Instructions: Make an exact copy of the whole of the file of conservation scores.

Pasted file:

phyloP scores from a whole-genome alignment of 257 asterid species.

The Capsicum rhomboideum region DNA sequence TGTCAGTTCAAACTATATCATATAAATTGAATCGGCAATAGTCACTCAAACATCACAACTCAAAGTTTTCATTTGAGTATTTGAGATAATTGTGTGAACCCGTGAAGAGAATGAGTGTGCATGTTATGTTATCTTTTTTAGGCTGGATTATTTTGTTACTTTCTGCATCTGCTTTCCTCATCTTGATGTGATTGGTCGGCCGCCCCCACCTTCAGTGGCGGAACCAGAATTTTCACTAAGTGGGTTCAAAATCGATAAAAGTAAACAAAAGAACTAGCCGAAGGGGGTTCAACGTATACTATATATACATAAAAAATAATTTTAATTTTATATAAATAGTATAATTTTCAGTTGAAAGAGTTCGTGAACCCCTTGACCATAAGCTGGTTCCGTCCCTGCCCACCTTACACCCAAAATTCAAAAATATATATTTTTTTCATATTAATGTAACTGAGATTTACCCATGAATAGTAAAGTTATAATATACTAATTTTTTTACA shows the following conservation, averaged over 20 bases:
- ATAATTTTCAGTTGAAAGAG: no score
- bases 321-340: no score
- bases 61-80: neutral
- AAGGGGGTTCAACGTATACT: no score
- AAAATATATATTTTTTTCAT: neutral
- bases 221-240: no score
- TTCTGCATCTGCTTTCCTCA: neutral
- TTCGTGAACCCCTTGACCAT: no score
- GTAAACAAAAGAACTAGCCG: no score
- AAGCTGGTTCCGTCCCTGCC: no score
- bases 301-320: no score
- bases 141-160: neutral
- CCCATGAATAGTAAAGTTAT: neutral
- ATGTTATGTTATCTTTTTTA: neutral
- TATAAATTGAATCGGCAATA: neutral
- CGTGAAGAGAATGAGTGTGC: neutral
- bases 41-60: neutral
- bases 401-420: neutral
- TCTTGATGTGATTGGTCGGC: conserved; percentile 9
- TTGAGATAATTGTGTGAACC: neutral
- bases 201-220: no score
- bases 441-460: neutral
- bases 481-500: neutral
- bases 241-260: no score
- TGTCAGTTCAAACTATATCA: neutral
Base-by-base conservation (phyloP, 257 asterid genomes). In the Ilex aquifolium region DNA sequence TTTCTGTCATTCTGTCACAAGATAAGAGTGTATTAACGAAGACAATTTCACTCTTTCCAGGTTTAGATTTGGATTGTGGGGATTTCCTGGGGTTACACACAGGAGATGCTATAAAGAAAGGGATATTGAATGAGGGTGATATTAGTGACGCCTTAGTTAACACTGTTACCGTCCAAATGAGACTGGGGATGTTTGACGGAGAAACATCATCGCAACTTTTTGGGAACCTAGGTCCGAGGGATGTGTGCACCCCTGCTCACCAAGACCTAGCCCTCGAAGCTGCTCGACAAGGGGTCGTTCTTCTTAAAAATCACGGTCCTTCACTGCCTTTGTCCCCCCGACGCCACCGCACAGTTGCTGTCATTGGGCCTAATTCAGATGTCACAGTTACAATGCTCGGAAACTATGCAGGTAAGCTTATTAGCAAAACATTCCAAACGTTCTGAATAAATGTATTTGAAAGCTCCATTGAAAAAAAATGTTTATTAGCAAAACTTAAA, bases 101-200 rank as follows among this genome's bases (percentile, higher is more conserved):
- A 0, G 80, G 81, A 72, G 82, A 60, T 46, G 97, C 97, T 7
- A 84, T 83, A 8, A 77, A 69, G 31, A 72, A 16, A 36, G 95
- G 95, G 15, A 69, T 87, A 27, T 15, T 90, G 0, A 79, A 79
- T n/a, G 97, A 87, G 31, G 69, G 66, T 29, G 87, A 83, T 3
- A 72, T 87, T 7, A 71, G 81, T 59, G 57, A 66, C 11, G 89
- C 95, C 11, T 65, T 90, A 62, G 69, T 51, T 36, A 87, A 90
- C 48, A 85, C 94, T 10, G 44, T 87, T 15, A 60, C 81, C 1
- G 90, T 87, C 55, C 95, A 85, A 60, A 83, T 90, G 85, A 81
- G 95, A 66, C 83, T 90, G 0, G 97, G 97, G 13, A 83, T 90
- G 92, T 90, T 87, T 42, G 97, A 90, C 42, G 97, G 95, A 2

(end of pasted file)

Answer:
phyloP scores from a whole-genome alignment of 257 asterid species.

The Capsicum rhomboideum region DNA sequence TGTCAGTTCAAACTATATCATATAAATTGAATCGGCAATAGTCACTCAAACATCACAACTCAAAGTTTTCATTTGAGTATTTGAGATAATTGTGTGAACCCGTGAAGAGAATGAGTGTGCATGTTATGTTATCTTTTTTAGGCTGGATTATTTTGTTACTTTCTGCATCTGCTTTCCTCATCTTGATGTGATTGGTCGGCCGCCCCCACCTTCAGTGGCGGAACCAGAATTTTCACTAAGTGGGTTCAAAATCGATAAAAGTAAACAAAAGAACTAGCCGAAGGGGGTTCAACGTATACTATATATACATAAAAAATAATTTTAATTTTATATAAATAGTATAATTTTCAGTTGAAAGAGTTCGTGAACCCCTTGACCATAAGCTGGTTCCGTCCCTGCCCACCTTACACCCAAAATTCAAAAATATATATTTTTTTCATATTAATGTAACTGAGATTTACCCATGAATAGTAAAGTTATAATATACTAATTTTTTTACA shows the following conservation, averaged over 20 bases:
- ATAATTTTCAGTTGAAAGAG: no score
- bases 321-340: no score
- bases 61-80: neutral
- AAGGGGGTTCAACGTATACT: no score
- AAAATATATATTTTTTTCAT: neutral
- bases 221-240: no score
- TTCTGCATCTGCTTTCCTCA: neutral
- TTCGTGAACCCCTTGACCAT: no score
- GTAAACAAAAGAACTAGCCG: no score
- AAGCTGGTTCCGTCCCTGCC: no score
- bases 301-320: no score
- bases 141-160: neutral
- CCCATGAATAGTAAAGTTAT: neutral
- ATGTTATGTTATCTTTTTTA: neutral
- TATAAATTGAATCGGCAATA: neutral
- CGTGAAGAGAATGAGTGTGC: neutral
- bases 41-60: neutral
- bases 401-420: neutral
- TCTTGATGTGATTGGTCGGC: conserved; percentile 9
- TTGAGATAATTGTGTGAACC: neutral
- bases 201-220: no score
- bases 441-460: neutral
- bases 481-500: neutral
- bases 241-260: no score
- TGTCAGTTCAAACTATATCA: neutral
Base-by-base conservation (phyloP, 257 asterid genomes). In the Ilex aquifolium region DNA sequence TTTCTGTCATTCTGTCACAAGATAAGAGTGTATTAACGAAGACAATTTCACTCTTTCCAGGTTTAGATTTGGATTGTGGGGATTTCCTGGGGTTACACACAGGAGATGCTATAAAGAAAGGGATATTGAATGAGGGTGATATTAGTGACGCCTTAGTTAACACTGTTACCGTCCAAATGAGACTGGGGATGTTTGACGGAGAAACATCATCGCAACTTTTTGGGAACCTAGGTCCGAGGGATGTGTGCACCCCTGCTCACCAAGACCTAGCCCTCGAAGCTGCTCGACAAGGGGTCGTTCTTCTTAAAAATCACGGTCCTTCACTGCCTTTGTCCCCCCGACGCCACCGCACAGTTGCTGTCATTGGGCCTAATTCAGATGTCACAGTTACAATGCTCGGAAACTATGCAGGTAAGCTTATTAGCAAAACATTCCAAACGTTCTGAATAAATGTATTTGAAAGCTCCATTGAAAAAAAATGTTTATTAGCAAAACTTAAA, bases 101-200 rank as follows among this genome's bases (percentile, higher is more conserved):
- A 0, G 80, G 81, A 72, G 82, A 60, T 46, G 97, C 97, T 7
- A 84, T 83, A 8, A 77, A 69, G 31, A 72, A 16, A 36, G 95
- G 95, G 15, A 69, T 87, A 27, T 15, T 90, G 0, A 79, A 79
- T n/a, G 97, A 87, G 31, G 69, G 66, T 29, G 87, A 83, T 3
- A 72, T 87, T 7, A 71, G 81, T 59, G 57, A 66, C 11, G 89
- C 95, C 11, T 65, T 90, A 62, G 69, T 51, T 36, A 87, A 90
- C 48, A 85, C 94, T 10, G 44, T 87, T 15, A 60, C 81, C 1
- G 90, T 87, C 55, C 95, A 85, A 60, A 83, T 90, G 85, A 81
- G 95, A 66, C 83, T 90, G 0, G 97, G 97, G 13, A 83, T 90
- G 92, T 90, T 87, T 42, G 97, A 90, C 42, G 97, G 95, A 2